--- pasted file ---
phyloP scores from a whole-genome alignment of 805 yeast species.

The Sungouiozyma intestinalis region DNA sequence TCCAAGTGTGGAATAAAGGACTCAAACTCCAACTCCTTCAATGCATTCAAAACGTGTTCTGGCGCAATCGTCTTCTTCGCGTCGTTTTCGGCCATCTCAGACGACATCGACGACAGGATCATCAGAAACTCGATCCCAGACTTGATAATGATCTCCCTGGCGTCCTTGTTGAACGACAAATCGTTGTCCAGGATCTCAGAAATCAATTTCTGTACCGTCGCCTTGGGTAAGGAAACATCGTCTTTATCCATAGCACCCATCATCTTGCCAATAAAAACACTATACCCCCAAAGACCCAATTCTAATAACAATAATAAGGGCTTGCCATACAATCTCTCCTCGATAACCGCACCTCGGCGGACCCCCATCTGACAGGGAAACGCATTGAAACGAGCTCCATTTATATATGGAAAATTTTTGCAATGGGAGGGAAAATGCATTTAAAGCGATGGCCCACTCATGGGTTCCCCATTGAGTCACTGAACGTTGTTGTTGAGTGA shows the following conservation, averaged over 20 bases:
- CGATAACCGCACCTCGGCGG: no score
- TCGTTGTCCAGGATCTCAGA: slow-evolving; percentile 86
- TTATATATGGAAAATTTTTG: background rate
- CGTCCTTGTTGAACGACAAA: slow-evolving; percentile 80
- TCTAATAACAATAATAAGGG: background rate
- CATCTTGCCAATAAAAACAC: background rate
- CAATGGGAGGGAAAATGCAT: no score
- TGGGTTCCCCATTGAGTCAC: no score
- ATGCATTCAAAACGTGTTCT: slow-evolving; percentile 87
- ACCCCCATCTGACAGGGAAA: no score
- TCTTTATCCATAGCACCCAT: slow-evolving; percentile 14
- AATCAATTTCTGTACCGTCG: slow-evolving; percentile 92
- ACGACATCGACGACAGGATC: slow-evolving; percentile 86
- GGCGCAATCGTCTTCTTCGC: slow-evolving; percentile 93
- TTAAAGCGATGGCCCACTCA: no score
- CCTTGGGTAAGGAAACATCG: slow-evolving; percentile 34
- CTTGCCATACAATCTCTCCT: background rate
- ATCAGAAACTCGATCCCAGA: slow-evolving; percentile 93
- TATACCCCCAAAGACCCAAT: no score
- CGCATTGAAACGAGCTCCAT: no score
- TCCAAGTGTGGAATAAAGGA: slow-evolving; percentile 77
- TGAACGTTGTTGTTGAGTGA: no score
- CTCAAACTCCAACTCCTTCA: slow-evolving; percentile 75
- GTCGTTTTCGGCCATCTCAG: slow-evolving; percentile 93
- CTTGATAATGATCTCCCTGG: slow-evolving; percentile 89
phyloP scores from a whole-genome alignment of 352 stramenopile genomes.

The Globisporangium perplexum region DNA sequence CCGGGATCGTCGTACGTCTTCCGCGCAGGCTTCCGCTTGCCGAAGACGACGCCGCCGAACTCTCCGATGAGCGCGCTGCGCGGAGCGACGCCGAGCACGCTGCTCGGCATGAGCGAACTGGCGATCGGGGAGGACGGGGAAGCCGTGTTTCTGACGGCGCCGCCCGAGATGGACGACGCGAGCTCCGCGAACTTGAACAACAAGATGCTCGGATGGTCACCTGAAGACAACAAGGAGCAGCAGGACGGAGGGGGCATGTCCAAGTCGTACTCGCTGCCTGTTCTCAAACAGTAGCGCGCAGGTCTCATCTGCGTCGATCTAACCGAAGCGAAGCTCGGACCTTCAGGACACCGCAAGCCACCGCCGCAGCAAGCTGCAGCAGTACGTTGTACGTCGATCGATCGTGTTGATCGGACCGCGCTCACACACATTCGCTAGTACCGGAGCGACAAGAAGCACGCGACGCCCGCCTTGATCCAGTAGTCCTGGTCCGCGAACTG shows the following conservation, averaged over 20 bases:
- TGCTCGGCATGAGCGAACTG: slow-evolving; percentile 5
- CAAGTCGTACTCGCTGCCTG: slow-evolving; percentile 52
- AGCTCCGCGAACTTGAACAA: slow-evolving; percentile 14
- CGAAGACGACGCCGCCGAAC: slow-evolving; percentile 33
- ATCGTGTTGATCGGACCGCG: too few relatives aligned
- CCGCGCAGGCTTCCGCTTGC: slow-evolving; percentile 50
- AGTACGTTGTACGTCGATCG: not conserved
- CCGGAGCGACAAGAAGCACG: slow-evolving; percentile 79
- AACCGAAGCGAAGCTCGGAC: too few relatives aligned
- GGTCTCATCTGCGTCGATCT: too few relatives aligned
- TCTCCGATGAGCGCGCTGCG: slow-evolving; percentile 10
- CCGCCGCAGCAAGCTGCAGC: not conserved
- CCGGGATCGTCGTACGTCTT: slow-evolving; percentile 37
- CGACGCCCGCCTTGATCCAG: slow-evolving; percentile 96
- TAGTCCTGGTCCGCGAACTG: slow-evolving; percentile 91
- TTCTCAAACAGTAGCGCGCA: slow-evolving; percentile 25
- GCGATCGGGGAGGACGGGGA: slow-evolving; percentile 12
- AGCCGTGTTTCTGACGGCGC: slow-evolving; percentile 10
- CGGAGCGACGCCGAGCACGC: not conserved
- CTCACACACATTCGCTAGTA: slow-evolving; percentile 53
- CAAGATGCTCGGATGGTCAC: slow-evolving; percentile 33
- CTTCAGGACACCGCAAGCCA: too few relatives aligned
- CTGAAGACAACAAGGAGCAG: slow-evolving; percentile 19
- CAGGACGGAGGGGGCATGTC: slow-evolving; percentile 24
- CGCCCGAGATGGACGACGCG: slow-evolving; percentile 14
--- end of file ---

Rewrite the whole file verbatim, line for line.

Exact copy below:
phyloP scores from a whole-genome alignment of 805 yeast species.

The Sungouiozyma intestinalis region DNA sequence TCCAAGTGTGGAATAAAGGACTCAAACTCCAACTCCTTCAATGCATTCAAAACGTGTTCTGGCGCAATCGTCTTCTTCGCGTCGTTTTCGGCCATCTCAGACGACATCGACGACAGGATCATCAGAAACTCGATCCCAGACTTGATAATGATCTCCCTGGCGTCCTTGTTGAACGACAAATCGTTGTCCAGGATCTCAGAAATCAATTTCTGTACCGTCGCCTTGGGTAAGGAAACATCGTCTTTATCCATAGCACCCATCATCTTGCCAATAAAAACACTATACCCCCAAAGACCCAATTCTAATAACAATAATAAGGGCTTGCCATACAATCTCTCCTCGATAACCGCACCTCGGCGGACCCCCATCTGACAGGGAAACGCATTGAAACGAGCTCCATTTATATATGGAAAATTTTTGCAATGGGAGGGAAAATGCATTTAAAGCGATGGCCCACTCATGGGTTCCCCATTGAGTCACTGAACGTTGTTGTTGAGTGA shows the following conservation, averaged over 20 bases:
- CGATAACCGCACCTCGGCGG: no score
- TCGTTGTCCAGGATCTCAGA: slow-evolving; percentile 86
- TTATATATGGAAAATTTTTG: background rate
- CGTCCTTGTTGAACGACAAA: slow-evolving; percentile 80
- TCTAATAACAATAATAAGGG: background rate
- CATCTTGCCAATAAAAACAC: background rate
- CAATGGGAGGGAAAATGCAT: no score
- TGGGTTCCCCATTGAGTCAC: no score
- ATGCATTCAAAACGTGTTCT: slow-evolving; percentile 87
- ACCCCCATCTGACAGGGAAA: no score
- TCTTTATCCATAGCACCCAT: slow-evolving; percentile 14
- AATCAATTTCTGTACCGTCG: slow-evolving; percentile 92
- ACGACATCGACGACAGGATC: slow-evolving; percentile 86
- GGCGCAATCGTCTTCTTCGC: slow-evolving; percentile 93
- TTAAAGCGATGGCCCACTCA: no score
- CCTTGGGTAAGGAAACATCG: slow-evolving; percentile 34
- CTTGCCATACAATCTCTCCT: background rate
- ATCAGAAACTCGATCCCAGA: slow-evolving; percentile 93
- TATACCCCCAAAGACCCAAT: no score
- CGCATTGAAACGAGCTCCAT: no score
- TCCAAGTGTGGAATAAAGGA: slow-evolving; percentile 77
- TGAACGTTGTTGTTGAGTGA: no score
- CTCAAACTCCAACTCCTTCA: slow-evolving; percentile 75
- GTCGTTTTCGGCCATCTCAG: slow-evolving; percentile 93
- CTTGATAATGATCTCCCTGG: slow-evolving; percentile 89
phyloP scores from a whole-genome alignment of 352 stramenopile genomes.

The Globisporangium perplexum region DNA sequence CCGGGATCGTCGTACGTCTTCCGCGCAGGCTTCCGCTTGCCGAAGACGACGCCGCCGAACTCTCCGATGAGCGCGCTGCGCGGAGCGACGCCGAGCACGCTGCTCGGCATGAGCGAACTGGCGATCGGGGAGGACGGGGAAGCCGTGTTTCTGACGGCGCCGCCCGAGATGGACGACGCGAGCTCCGCGAACTTGAACAACAAGATGCTCGGATGGTCACCTGAAGACAACAAGGAGCAGCAGGACGGAGGGGGCATGTCCAAGTCGTACTCGCTGCCTGTTCTCAAACAGTAGCGCGCAGGTCTCATCTGCGTCGATCTAACCGAAGCGAAGCTCGGACCTTCAGGACACCGCAAGCCACCGCCGCAGCAAGCTGCAGCAGTACGTTGTACGTCGATCGATCGTGTTGATCGGACCGCGCTCACACACATTCGCTAGTACCGGAGCGACAAGAAGCACGCGACGCCCGCCTTGATCCAGTAGTCCTGGTCCGCGAACTG shows the following conservation, averaged over 20 bases:
- TGCTCGGCATGAGCGAACTG: slow-evolving; percentile 5
- CAAGTCGTACTCGCTGCCTG: slow-evolving; percentile 52
- AGCTCCGCGAACTTGAACAA: slow-evolving; percentile 14
- CGAAGACGACGCCGCCGAAC: slow-evolving; percentile 33
- ATCGTGTTGATCGGACCGCG: too few relatives aligned
- CCGCGCAGGCTTCCGCTTGC: slow-evolving; percentile 50
- AGTACGTTGTACGTCGATCG: not conserved
- CCGGAGCGACAAGAAGCACG: slow-evolving; percentile 79
- AACCGAAGCGAAGCTCGGAC: too few relatives aligned
- GGTCTCATCTGCGTCGATCT: too few relatives aligned
- TCTCCGATGAGCGCGCTGCG: slow-evolving; percentile 10
- CCGCCGCAGCAAGCTGCAGC: not conserved
- CCGGGATCGTCGTACGTCTT: slow-evolving; percentile 37
- CGACGCCCGCCTTGATCCAG: slow-evolving; percentile 96
- TAGTCCTGGTCCGCGAACTG: slow-evolving; percentile 91
- TTCTCAAACAGTAGCGCGCA: slow-evolving; percentile 25
- GCGATCGGGGAGGACGGGGA: slow-evolving; percentile 12
- AGCCGTGTTTCTGACGGCGC: slow-evolving; percentile 10
- CGGAGCGACGCCGAGCACGC: not conserved
- CTCACACACATTCGCTAGTA: slow-evolving; percentile 53
- CAAGATGCTCGGATGGTCAC: slow-evolving; percentile 33
- CTTCAGGACACCGCAAGCCA: too few relatives aligned
- CTGAAGACAACAAGGAGCAG: slow-evolving; percentile 19
- CAGGACGGAGGGGGCATGTC: slow-evolving; percentile 24
- CGCCCGAGATGGACGACGCG: slow-evolving; percentile 14